Law Commission publishes money laundering and terrorist financing measures

Out-Law News | 26 Jun 2019 | 2:33 pm | 2 min. read

The Law Commission has made a series of recommendations designed to improve the quality of reporting by banks and other companies of cases of suspected money laundering and terrorist financing.

The Law Commission said the creation of an advisory board to ensure the effectiveness of the regime, coupled with statutory guidance to reduce uncertainty, would cut wasted time and improve the UK’s ability to tackle money laundering and terrorist financing.

Currently banks and corporates are required to file suspicious activity reports (SARs) on cases of suspected money laundering and terrorism financing to the UK Financial Intelligence Unit (UKFIU).

A consultation carried out by the Law Commission last year revealed that there was concern by a number of stakeholders that the quality of SARs is low, although a high-quality SAR is a “vital source of intelligence” for law enforcement agencies. The number of SARs submitted has doubled over the last 10 years, with a record 470,000 reports received in the year to 31 March 2019.

The Law Commission said the low quality of the reports was contributed to  by the broad definition of “criminal property” in section 340 of the Proceeds of Crime Act, requiring that suspected laundering of the proceeds of any criminal conduct must be reported.

It said there was also a lack of clarity in the definitions of key terms, increasing the risk that the law is misunderstood or inconsistently applied by those with reporting obligations. The threat of individual criminal liability for officials for a failure to make a disclosure also encouraged defensive reporting.

However the consultation confirmed there was no need to scrap the current regime. Instead, in a review published recently (224 page / 2.8MB PDF), the Law Commission said the core of the system should be retained but made more efficient and effective.

It made three main recommendations. It said an advisory board of experts drawn from the public and private sector should be created to oversee the regime, draft guidance, and advise the government on improvements and how best to respond to emerging threats.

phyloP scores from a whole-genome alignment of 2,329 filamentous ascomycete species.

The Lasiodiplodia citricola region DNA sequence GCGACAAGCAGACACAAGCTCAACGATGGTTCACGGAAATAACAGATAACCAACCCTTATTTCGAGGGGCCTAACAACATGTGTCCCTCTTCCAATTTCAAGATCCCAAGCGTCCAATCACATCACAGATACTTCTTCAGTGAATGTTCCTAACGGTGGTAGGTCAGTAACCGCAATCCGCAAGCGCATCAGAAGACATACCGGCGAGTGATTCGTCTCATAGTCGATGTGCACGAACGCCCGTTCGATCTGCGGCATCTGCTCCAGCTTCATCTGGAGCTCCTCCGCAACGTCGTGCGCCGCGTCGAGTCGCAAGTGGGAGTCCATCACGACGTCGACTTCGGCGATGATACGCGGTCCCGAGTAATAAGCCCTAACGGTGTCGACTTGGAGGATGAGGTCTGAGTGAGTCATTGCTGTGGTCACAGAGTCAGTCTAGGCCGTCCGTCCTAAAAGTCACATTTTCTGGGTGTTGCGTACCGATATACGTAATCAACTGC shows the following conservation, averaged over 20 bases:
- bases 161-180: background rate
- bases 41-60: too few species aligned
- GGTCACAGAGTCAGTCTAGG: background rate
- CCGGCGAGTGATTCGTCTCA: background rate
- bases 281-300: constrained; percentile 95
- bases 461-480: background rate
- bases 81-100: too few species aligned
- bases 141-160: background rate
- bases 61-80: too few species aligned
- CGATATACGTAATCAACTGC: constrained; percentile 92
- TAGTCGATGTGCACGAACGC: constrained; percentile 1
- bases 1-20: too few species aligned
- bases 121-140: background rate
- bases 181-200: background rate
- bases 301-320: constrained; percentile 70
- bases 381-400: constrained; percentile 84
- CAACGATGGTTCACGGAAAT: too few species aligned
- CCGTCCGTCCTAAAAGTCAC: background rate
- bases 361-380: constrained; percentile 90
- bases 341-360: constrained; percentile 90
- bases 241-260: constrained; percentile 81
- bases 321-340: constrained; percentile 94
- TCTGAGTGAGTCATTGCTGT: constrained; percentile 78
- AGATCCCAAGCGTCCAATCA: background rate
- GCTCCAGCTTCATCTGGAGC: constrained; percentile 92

A new, standardised online SAR reporting system should be designed through public and private sector collaboration to make the reporting process easier to navigate and promote greater consistency in the information that is provided to UKFIU in an easy to read, accessible format, the Law Commission recommended.

It also said statutory guidance should be issued by the government to reduce confusion around a number of key legal concepts and ensure reporting entities understood their legal obligations to report suspicious activity.

In addition, the Law Commission recommended allowing "ringfencing" of suspected criminal property by a credit or financial institution in certain circumstances.  The practical effect of submitting a SAR is that whole accounts are frozen, not just the allegedly criminal property element, which can cause difficulties for both banks and account holders whilst a decision on consent to proceed is awaited, and even after that. This recommendation will give some comfort, particularly to banks, allowing for a more proportionate response to the reporting of suspected criminal property, enabling transactions on legitimate funds to continue, whilst prohibiting the use of those under suspicion.

Earlier this year the House of Commons Treasury Select Committee said the UK's approach to combatting fraud, money laundering and other economic crime should be the subject of more frequent and broad review. The committee said there should be more SARs made by those outside the financial system, and the SAR system needed to be as “as robust and simple to use as possible”.